3. Manuscripts will be accepted via Submittable between April 15 and June 15 of each year. Simultaneous submissions are permitted, but The University of Akron Press must be notified immediately if the manuscript is accepted elsewhere. Multiple submissions are accepted.

4. An entry fee of $25 is required for each manuscript submission, and will be collected through Submittable.

5. Contest results will be posted on our website www.uakron.edu/uapress/poetryprizewinner by September 30. Questions may be sent to uapress@uakron.edu.

6. Intimate friends, relatives, current and former students of the final judge (students in an academic, degree-conferring program or its equivalent), and current faculty, staff, students, and alumni of the University of Akron or the Northeast Ohio MFA Program (NEOMFA) are not eligible to enter the Akron Poetry Prize competition.

2017 Final Judge

Oliver de la Paz is the author of four collections of poetry: Names Above Houses, Furious Lullaby, Requiem for the Orchard, and Post Subject: A Fable. He also co-edited A Face to Meet the Faces: An Anthology of Contemporary Persona Poetry. A founding member, Oliver serves as the co-chair of the Kundiman advisory board. Additionally he serves on the Executive Board of Trustees for the Association of Writers & Writing Programs. His work has been published or is forthcoming in journals such as American Poetry Review, Tin House, The Southern Review, and Poetry Northwest. He teaches at the College of the Holy Cross and in the Low-Residency MFA Program at PLU.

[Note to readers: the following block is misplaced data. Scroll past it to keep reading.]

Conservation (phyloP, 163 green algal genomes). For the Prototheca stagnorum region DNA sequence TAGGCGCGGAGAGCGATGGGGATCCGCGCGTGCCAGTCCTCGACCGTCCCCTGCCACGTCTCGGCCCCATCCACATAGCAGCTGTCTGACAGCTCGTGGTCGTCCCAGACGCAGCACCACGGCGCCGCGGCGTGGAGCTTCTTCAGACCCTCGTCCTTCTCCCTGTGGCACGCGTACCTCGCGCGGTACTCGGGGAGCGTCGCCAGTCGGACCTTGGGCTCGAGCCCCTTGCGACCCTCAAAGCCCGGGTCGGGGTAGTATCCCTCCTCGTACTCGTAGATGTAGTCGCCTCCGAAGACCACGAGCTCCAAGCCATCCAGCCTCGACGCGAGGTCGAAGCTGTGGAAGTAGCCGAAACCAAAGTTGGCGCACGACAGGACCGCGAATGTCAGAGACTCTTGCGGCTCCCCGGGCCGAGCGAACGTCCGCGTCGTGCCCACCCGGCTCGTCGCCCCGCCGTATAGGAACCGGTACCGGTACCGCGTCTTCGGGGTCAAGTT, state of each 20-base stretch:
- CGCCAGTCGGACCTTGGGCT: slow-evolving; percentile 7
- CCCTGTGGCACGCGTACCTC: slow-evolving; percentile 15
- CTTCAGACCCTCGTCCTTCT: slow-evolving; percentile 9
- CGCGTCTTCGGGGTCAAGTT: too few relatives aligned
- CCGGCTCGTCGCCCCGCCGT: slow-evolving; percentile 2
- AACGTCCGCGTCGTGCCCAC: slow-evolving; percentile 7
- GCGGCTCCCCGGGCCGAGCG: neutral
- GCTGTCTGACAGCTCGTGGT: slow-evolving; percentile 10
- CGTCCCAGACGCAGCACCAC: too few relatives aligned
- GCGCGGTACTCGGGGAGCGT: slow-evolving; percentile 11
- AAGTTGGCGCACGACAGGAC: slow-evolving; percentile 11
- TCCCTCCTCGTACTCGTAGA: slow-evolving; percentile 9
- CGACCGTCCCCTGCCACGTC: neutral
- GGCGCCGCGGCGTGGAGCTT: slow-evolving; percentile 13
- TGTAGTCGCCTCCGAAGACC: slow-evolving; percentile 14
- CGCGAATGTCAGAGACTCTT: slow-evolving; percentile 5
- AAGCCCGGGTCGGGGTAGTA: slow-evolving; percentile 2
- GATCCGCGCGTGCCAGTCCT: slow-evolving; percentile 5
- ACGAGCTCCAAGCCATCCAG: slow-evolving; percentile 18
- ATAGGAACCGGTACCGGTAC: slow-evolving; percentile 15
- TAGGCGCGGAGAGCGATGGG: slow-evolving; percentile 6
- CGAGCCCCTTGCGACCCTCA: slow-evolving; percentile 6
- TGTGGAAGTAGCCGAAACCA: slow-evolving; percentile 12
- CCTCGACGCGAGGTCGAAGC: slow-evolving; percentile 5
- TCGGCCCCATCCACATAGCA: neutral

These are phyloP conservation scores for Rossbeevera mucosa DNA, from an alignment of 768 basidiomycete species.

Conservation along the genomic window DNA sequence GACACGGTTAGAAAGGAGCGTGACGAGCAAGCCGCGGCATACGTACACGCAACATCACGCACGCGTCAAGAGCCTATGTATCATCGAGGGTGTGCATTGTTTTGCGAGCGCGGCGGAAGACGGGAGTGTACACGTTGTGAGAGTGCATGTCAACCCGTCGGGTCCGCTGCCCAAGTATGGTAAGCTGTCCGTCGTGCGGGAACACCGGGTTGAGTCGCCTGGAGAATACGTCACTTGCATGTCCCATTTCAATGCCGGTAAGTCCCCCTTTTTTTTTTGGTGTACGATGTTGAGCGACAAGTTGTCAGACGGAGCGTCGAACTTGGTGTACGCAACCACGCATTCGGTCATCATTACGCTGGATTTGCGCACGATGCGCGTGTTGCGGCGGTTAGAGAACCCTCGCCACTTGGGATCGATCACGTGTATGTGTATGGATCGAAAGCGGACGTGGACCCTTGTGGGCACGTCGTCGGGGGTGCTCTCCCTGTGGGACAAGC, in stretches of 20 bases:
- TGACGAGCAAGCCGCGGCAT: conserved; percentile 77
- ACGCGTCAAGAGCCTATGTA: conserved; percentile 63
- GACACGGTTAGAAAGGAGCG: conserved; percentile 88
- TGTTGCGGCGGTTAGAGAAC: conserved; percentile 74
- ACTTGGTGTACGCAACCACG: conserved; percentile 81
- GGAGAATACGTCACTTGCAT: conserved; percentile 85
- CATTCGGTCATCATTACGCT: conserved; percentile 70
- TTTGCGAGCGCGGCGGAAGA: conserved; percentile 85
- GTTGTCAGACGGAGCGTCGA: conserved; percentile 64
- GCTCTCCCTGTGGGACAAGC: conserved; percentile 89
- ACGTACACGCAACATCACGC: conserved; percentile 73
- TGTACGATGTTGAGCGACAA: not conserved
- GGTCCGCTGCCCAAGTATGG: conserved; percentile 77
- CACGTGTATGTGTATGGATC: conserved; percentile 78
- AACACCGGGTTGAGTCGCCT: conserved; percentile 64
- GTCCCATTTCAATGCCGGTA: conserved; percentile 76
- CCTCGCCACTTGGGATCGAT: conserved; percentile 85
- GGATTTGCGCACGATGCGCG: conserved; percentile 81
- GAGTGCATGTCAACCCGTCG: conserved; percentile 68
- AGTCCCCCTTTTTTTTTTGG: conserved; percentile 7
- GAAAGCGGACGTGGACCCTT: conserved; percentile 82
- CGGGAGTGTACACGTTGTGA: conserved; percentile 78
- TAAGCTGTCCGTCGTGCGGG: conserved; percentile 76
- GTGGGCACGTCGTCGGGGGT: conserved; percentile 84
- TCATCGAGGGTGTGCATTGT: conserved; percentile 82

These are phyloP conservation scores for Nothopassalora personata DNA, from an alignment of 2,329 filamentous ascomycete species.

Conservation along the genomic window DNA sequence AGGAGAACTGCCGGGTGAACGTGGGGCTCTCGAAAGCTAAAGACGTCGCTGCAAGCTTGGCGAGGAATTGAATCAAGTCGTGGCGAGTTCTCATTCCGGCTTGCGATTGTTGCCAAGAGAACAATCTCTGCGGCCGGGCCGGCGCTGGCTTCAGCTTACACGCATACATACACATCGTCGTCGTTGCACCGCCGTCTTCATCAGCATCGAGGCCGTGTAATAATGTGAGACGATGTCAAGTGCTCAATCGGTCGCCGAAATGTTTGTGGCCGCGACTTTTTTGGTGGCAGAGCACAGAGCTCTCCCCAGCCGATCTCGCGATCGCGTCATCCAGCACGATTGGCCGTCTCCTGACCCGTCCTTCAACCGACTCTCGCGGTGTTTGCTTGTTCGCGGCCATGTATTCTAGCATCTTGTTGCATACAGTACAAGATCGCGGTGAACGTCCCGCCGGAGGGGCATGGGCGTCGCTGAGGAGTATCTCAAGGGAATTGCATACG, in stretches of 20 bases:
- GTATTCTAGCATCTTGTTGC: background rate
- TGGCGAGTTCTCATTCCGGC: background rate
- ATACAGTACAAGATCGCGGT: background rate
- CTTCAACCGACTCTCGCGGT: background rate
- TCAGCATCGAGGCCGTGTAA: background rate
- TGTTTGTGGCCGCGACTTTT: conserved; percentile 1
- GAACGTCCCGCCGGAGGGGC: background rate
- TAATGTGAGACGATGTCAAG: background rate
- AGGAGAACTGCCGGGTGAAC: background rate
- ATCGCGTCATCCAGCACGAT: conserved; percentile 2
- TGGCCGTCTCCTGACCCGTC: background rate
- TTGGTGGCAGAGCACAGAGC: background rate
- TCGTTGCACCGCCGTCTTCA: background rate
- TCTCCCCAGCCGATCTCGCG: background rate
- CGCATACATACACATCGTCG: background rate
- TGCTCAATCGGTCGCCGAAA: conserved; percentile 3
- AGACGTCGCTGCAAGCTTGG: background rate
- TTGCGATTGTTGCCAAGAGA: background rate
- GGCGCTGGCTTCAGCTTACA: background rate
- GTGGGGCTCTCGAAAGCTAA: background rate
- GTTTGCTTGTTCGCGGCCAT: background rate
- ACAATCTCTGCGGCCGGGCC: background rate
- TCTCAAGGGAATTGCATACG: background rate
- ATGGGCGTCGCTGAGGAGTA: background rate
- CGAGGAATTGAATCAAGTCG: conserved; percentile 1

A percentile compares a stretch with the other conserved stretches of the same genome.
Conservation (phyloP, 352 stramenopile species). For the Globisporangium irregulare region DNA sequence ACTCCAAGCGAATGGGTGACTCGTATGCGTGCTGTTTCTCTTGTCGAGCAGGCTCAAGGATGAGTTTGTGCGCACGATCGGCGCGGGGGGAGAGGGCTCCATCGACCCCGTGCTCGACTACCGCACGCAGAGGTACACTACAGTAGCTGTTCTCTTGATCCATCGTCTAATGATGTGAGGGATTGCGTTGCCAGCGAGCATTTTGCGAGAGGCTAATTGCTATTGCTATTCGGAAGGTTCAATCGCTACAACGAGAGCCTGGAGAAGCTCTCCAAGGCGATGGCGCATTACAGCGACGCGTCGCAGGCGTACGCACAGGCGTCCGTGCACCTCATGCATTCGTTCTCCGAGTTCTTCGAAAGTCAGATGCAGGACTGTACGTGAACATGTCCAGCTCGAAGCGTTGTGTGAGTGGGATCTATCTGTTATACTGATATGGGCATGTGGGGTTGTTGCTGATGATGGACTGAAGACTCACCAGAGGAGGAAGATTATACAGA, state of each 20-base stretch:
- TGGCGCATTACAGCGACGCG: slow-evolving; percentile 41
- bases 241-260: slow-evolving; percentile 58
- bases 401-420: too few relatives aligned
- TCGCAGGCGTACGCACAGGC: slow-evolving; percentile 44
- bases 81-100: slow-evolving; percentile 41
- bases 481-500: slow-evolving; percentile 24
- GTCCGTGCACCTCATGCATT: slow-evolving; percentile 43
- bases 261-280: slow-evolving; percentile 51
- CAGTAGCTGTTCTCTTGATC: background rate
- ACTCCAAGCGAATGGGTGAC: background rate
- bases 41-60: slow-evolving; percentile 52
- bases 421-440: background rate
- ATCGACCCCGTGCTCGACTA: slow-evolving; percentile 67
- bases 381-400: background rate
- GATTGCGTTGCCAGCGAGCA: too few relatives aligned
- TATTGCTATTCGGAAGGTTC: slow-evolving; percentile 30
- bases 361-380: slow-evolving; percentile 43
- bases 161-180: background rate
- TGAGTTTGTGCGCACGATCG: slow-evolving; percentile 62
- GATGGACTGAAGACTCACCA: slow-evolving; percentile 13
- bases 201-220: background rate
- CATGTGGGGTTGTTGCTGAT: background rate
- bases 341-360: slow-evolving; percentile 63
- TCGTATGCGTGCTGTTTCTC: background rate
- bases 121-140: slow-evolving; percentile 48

Spokane Prize for Short Fiction


Spokane PrizeWillow Springs Books is pleased to announce the Spokane Prize for Short Fiction!

Willow Springs Books invites submissions for the 2017 Spokane Prize for Short Fiction  until June 5,  2017 .

PRIZE: $2,000 plus publication
OPEN TO: All U.S. authors regardless of publication history
DEADLINE: June 5th, 2017

Submission Guidelines: 

To enter, please submit:

A book-length manuscript. Manuscripts should be no less than 98 pages (with no maximum page count) and include at least 3 short stories. Manuscripts should be organized with page numbers and a table of contents. Stories may have been previously published in journals, anthologies, or limited edition volumes. However, selected story collections (stories previously published in books) will not be considered. Please do not send novels.

A SASE for notification (if submission is by mail)